Decreased plasma levels of soluble receptor for advanced glycation end-products in patients with essential hypertension

Diego Geroldi, Colomba Falcone, Enzo Emanuele, Angela D'Angelo, Margherita Calcagnino, Maria P. Buzzi, Giuseppe A. Scioli, Roberto Fogari

Research output: Contribution to journalArticlepeer-review


Objectives: Advanced glycation end-products (AGE) may cause vascular stiffening by forming crosslinks through the collagen molecule or by interaction with their cellular transductional receptor (RAGE). A secreted isoform of RAGE, termed soluble RAGE (sRAGE), may contribute to the removal/detoxification of AGE by acting as a decoy. Here we studied the plasma sRAGE levels in hypertensive and normotensive human subjects. We also investigated the relationship between blood pressure parameters and plasma sRAGE concentrations. Design: A cross-sectional case-control study. Setting and participants The outpatient clinic of a university teaching hospital. Participants were 147 never-treated patients with essential hypertension (87 men and 60 women, aged 50 ± 10 years) and 177 normotensive controls (118 men and 59 women, aged 49 ± 10 years). Main outcome measures: Plasma sRAGE levels determined by enzyme-linked immunosorbent assay, systolic blood pressure (SBP), diastolic blood pressure, pulse pressure (PP) and mean arterial pressure. Results: The plasma concentration of sRAGE [median (interquartile range)] was 1206 (879-1658) pg/ml in hypertensive subjects and 1359 (999-2198) pg/ml in normotensive controls (P = 0.002). Simple correlation analysis revealed that log-transformed sRAGE levels were inversely correlated with SBP (r = -0.11; P <0.001) and PP (r = -0.23; P <0.001). Forward-selection multiple regression analysis revealed that log-transformed sRAGE levels were determined more strongly by PP (F = 3.127, P <0.001). Conclusions: Plasma sRAGE levels are decreased in patients with essential hypertension and are inversely related to PP. Our results raise the possibility that sRAGE may play a role in arterial stiffening and its complications.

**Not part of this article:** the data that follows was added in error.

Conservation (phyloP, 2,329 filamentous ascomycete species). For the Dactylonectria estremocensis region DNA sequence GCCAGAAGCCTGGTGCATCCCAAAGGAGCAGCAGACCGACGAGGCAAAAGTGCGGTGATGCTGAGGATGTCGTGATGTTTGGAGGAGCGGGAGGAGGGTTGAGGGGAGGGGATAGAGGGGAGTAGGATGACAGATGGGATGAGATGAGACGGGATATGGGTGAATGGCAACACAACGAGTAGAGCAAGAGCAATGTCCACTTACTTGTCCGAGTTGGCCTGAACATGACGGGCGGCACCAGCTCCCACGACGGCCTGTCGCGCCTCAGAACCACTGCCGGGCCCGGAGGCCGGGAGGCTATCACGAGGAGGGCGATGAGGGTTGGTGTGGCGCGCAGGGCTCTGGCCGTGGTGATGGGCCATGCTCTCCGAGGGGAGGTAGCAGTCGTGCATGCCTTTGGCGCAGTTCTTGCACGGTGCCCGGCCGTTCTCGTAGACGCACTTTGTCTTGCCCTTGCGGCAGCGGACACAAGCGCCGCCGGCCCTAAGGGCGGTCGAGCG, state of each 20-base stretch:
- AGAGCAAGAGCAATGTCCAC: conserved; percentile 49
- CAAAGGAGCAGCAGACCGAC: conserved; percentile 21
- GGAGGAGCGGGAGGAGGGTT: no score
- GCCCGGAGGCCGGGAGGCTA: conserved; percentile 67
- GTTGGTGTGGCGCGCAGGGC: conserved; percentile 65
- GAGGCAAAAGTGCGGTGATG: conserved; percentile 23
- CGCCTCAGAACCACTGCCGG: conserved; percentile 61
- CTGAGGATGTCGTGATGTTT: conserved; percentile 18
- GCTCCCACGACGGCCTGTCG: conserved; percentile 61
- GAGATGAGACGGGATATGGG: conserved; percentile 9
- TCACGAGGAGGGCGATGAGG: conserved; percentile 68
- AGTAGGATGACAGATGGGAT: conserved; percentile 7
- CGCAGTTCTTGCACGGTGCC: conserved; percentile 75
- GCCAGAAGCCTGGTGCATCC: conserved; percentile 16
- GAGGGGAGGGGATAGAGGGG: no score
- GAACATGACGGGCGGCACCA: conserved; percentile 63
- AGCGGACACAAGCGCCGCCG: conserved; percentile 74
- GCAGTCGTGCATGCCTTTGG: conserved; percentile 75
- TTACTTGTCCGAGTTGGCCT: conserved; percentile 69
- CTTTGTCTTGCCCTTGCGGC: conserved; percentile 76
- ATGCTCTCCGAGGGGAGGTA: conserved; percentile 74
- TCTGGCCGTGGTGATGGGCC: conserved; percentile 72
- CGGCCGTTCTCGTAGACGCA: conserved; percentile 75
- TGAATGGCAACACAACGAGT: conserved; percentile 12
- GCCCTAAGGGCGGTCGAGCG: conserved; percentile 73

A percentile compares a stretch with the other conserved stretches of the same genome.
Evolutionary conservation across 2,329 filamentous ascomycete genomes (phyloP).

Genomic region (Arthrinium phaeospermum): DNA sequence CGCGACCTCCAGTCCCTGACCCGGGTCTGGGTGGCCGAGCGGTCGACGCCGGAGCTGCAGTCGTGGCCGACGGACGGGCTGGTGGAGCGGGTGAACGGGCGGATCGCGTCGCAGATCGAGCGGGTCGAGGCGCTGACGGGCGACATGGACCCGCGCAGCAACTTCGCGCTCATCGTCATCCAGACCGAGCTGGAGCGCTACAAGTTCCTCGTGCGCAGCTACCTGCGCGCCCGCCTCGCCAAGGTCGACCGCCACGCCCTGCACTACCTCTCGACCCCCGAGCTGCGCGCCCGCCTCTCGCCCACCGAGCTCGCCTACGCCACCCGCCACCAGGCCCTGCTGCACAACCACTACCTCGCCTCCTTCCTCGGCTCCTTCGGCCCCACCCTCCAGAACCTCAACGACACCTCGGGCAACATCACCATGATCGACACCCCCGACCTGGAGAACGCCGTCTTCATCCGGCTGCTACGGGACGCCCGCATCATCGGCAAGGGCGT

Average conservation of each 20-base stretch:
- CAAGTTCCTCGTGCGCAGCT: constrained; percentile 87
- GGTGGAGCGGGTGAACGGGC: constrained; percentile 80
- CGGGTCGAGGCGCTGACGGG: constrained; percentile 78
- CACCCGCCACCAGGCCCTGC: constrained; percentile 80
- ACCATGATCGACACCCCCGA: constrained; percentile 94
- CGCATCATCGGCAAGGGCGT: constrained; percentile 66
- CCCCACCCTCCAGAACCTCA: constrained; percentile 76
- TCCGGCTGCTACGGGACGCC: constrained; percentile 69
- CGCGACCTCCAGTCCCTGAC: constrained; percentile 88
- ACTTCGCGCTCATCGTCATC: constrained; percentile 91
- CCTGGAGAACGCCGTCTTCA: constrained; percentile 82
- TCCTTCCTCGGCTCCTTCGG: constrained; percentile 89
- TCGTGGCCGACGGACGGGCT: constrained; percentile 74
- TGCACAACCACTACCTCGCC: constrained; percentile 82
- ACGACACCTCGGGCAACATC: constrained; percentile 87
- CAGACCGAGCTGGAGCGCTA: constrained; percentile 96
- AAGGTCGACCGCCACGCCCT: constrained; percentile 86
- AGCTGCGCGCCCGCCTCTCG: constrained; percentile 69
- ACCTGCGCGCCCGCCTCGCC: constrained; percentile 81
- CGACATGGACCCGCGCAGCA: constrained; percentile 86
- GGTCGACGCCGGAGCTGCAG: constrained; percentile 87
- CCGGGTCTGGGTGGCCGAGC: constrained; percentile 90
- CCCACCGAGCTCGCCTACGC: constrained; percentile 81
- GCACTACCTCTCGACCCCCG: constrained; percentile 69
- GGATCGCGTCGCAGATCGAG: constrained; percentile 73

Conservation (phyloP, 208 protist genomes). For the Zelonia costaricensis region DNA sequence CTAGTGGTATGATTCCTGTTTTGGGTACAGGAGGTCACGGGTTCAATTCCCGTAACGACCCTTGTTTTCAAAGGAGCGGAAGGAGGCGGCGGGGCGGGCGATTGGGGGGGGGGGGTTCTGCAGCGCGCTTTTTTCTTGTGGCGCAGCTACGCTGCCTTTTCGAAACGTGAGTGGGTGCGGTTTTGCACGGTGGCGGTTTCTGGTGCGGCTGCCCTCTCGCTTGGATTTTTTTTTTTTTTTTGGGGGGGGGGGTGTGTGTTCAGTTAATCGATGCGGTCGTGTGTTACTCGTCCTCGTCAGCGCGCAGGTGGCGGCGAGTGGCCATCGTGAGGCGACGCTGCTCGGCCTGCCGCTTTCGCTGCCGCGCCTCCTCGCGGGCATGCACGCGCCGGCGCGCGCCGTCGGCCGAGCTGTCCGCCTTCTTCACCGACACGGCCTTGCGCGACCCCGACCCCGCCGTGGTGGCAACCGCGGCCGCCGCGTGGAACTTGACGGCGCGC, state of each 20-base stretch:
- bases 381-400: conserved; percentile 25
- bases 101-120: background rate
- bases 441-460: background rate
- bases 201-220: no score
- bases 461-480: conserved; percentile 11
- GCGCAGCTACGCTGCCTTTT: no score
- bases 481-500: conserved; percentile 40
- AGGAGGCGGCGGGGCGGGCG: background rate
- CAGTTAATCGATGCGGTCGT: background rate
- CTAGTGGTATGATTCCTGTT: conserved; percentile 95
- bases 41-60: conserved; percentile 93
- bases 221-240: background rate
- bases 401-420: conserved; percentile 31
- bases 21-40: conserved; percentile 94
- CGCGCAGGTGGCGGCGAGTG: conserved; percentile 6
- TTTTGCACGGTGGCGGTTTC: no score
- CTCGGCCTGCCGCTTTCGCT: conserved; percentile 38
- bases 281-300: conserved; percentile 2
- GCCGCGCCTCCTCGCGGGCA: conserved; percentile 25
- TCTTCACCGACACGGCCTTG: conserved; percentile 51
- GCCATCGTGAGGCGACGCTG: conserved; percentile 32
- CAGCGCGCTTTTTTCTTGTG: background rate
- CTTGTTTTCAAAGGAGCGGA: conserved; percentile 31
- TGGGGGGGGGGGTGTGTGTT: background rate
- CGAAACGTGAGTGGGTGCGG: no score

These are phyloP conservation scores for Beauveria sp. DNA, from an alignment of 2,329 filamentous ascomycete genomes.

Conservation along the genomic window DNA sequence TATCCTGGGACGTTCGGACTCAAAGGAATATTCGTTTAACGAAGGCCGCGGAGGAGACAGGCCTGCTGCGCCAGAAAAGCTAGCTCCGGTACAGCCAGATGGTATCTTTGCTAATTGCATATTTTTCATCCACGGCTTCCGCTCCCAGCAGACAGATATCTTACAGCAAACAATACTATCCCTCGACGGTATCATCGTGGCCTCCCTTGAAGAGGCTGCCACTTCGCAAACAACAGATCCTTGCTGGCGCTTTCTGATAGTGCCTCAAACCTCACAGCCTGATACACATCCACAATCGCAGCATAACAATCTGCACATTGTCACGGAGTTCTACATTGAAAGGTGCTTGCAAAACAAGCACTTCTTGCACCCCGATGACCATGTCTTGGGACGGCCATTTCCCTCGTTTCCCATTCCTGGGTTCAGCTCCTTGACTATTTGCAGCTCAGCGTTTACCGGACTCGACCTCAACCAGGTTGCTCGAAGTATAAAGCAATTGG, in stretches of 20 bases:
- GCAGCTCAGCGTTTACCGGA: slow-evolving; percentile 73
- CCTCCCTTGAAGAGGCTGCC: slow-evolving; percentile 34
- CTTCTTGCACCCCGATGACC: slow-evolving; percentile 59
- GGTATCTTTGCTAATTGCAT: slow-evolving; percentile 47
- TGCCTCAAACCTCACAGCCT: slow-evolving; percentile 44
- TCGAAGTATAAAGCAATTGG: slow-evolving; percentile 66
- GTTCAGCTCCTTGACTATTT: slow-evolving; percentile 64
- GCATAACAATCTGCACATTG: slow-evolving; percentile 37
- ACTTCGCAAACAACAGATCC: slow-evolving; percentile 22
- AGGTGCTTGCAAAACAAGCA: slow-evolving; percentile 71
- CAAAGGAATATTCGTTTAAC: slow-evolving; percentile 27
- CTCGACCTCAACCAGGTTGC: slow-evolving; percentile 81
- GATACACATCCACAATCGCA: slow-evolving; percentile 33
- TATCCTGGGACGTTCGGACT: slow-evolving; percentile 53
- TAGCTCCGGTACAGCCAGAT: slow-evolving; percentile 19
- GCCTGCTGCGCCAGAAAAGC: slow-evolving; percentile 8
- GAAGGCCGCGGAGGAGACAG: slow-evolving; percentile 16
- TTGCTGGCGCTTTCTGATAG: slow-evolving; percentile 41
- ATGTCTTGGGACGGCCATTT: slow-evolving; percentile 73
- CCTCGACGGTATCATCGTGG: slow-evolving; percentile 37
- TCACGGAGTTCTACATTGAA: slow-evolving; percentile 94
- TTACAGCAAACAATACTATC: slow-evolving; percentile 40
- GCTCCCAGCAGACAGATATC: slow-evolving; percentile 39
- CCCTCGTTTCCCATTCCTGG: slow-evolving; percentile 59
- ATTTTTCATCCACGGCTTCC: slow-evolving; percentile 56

Original languageEnglish
Pages (from-to)1725-1729
Number of pages5
JournalJournal of Hypertension
Issue number9
Publication statusPublished - Sep 2005


  • Arterial stiffening
  • Enzyme-linked immunosorbent assay
  • Hypertension
  • Pulse pressure
  • Soluble receptor for advanced glycation and products

ASJC Scopus subject areas

  • Internal Medicine
  • Endocrinology


Dive into the research topics of 'Decreased plasma levels of soluble receptor for advanced glycation end-products in patients with essential hypertension'. Together they form a unique fingerprint.

Cite this